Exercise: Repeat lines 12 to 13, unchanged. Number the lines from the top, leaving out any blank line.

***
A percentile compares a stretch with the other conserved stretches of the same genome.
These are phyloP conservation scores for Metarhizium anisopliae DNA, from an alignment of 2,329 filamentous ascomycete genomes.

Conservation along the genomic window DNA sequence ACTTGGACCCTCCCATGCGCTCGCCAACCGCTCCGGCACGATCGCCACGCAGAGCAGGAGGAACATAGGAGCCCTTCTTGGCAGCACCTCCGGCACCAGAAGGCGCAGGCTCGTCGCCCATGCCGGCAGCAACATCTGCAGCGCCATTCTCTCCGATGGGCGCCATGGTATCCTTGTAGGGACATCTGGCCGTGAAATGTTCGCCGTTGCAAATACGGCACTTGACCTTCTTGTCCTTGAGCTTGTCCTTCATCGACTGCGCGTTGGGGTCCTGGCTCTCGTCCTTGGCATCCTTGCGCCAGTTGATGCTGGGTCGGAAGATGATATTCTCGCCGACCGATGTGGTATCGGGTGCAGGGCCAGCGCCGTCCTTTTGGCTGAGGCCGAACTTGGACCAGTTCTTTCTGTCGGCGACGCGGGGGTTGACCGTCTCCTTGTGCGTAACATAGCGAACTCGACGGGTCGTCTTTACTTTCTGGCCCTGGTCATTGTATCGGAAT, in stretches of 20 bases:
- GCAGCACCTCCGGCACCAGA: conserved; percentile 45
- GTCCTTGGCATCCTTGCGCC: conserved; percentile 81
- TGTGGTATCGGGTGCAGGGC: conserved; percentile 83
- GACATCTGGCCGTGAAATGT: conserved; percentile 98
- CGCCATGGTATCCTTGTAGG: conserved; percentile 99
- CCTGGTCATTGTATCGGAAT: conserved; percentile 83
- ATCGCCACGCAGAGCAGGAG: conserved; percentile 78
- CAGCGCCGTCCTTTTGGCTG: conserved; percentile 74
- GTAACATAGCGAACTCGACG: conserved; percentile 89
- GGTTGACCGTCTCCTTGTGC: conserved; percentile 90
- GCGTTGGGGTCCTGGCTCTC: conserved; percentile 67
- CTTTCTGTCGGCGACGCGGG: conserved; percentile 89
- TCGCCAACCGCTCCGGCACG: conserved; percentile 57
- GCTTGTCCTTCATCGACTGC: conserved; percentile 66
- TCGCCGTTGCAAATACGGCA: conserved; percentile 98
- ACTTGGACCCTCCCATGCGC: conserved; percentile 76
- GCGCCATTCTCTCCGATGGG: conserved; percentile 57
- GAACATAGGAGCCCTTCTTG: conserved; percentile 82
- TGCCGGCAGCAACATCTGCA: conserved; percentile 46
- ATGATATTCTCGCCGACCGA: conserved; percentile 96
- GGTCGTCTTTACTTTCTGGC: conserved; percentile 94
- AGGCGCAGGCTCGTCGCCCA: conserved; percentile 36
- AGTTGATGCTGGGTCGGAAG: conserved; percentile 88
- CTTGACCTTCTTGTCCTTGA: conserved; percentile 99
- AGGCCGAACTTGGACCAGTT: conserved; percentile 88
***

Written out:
- GTAACATAGCGAACTCGACG: conserved; percentile 89
- GGTTGACCGTCTCCTTGTGC: conserved; percentile 90